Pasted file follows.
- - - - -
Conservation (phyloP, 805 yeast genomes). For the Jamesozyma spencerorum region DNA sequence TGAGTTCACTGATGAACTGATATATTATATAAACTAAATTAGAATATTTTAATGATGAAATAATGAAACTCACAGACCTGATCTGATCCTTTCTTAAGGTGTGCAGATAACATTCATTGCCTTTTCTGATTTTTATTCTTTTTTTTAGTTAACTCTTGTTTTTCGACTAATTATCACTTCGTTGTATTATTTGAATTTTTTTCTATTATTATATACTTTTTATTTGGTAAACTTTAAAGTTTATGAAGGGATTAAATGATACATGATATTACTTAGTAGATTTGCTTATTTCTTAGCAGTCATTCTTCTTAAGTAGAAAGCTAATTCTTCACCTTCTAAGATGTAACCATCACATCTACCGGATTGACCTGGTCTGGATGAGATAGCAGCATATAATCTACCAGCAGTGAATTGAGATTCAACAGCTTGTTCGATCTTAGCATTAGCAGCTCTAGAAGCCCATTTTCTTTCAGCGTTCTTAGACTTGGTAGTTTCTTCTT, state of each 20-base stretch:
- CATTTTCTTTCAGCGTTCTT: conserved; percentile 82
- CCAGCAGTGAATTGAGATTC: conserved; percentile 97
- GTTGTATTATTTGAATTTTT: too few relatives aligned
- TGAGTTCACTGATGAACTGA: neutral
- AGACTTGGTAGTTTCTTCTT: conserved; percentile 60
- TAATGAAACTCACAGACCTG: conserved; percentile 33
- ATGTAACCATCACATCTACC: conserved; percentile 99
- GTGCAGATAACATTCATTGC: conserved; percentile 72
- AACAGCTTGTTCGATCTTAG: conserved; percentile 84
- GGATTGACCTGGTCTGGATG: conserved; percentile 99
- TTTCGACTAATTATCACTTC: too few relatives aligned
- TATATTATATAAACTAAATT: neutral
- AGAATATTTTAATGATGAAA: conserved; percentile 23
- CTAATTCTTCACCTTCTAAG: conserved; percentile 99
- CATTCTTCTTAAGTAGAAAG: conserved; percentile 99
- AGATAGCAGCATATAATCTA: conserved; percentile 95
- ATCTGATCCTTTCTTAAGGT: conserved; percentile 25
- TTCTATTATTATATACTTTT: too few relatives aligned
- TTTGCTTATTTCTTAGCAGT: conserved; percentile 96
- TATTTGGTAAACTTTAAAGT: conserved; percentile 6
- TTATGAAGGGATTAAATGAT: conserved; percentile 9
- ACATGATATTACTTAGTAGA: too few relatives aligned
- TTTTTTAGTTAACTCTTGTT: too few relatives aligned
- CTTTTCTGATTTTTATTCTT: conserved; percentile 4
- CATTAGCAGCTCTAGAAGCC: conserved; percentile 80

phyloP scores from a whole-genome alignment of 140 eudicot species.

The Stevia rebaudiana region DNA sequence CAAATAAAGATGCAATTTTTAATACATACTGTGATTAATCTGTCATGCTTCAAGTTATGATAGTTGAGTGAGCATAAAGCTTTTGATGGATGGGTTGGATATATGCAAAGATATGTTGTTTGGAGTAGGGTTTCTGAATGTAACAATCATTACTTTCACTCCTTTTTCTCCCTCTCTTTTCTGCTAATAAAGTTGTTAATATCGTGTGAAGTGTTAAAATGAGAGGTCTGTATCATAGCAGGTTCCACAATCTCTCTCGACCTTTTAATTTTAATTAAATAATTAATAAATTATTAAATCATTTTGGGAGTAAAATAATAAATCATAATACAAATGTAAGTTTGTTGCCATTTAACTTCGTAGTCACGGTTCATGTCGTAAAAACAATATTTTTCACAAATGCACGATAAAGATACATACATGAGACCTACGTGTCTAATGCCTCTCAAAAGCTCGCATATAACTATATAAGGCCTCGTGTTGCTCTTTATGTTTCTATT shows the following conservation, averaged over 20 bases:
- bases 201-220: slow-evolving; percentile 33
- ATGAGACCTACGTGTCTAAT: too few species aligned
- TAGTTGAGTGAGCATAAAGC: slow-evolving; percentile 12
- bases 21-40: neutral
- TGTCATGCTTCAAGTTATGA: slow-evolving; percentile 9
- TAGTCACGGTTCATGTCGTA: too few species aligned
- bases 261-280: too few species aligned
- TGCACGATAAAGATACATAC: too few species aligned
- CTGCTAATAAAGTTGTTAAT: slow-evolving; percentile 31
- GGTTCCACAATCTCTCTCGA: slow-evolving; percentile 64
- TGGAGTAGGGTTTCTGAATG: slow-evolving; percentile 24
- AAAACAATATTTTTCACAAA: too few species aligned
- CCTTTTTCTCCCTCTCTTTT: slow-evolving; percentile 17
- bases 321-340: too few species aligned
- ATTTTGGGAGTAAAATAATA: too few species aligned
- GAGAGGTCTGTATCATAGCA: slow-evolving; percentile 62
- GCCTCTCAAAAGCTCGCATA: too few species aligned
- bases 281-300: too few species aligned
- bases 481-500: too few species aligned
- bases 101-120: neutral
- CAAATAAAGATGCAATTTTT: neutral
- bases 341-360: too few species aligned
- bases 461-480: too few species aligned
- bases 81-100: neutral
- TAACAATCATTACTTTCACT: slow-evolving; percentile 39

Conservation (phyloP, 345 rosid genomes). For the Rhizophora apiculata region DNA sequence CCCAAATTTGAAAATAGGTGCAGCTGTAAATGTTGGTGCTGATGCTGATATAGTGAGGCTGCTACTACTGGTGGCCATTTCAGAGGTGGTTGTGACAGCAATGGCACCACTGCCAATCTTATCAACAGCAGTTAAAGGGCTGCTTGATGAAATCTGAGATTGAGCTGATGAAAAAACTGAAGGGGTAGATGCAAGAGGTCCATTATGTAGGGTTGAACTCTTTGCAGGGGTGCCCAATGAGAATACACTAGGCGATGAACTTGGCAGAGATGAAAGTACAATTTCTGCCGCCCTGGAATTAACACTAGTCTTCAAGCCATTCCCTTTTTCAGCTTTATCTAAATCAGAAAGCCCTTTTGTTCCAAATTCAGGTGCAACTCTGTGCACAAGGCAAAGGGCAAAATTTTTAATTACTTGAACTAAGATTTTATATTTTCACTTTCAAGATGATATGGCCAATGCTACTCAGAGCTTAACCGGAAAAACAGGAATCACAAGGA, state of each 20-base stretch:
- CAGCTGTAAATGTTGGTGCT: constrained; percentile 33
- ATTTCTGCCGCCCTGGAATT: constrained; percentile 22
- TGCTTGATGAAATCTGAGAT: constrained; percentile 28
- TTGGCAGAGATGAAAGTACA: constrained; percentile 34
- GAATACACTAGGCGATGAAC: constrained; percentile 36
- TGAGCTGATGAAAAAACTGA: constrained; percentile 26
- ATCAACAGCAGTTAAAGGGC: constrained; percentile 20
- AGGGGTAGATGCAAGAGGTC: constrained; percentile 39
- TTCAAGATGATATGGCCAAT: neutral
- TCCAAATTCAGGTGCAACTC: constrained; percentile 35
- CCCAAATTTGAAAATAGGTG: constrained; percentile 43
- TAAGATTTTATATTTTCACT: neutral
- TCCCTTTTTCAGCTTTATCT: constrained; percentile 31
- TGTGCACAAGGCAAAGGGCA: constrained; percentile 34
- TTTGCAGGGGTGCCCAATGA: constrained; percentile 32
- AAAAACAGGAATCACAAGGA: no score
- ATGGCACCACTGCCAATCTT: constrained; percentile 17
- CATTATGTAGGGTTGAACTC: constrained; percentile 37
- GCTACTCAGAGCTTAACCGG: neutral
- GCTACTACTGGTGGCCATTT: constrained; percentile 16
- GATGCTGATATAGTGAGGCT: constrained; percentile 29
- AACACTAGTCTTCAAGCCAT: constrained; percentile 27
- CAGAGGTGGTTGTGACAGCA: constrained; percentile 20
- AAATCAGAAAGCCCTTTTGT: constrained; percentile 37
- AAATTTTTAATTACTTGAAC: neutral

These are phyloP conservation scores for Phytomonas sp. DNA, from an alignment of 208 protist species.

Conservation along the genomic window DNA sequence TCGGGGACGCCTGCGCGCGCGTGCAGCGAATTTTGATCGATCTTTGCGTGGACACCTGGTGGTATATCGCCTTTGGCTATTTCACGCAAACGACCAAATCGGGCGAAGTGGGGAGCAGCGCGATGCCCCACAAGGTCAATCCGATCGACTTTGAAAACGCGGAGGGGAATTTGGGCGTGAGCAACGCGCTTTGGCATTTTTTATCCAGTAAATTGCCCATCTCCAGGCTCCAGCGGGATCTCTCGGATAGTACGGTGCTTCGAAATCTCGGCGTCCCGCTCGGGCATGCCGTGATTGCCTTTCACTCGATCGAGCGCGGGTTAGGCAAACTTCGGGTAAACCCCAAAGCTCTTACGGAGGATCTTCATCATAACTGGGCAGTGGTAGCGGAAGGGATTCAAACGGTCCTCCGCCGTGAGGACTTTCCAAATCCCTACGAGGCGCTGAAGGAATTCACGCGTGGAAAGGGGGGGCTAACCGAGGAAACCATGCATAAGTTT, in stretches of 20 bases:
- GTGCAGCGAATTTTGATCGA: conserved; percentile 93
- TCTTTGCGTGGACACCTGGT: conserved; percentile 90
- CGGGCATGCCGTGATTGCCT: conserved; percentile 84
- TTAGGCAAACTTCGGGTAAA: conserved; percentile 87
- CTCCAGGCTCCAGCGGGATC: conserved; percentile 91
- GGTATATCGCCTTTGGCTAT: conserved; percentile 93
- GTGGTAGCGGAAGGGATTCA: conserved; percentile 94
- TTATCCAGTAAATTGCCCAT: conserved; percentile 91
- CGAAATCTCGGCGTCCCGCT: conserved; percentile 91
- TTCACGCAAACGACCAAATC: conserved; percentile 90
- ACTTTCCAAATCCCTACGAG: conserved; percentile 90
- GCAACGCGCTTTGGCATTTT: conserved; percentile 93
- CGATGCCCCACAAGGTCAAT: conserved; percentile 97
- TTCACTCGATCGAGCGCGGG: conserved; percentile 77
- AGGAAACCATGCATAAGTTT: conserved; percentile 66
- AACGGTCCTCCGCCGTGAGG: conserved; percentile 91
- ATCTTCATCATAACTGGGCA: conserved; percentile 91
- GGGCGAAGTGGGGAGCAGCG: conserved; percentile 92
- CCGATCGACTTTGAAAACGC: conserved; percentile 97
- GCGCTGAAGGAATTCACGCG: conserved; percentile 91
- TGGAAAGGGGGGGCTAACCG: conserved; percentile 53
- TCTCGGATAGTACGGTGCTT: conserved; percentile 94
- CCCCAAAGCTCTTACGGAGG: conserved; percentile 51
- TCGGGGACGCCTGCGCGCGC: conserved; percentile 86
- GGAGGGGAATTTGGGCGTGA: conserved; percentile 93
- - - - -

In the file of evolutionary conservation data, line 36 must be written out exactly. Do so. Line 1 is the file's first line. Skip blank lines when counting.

- TGCACGATAAAGATACATAC: too few species aligned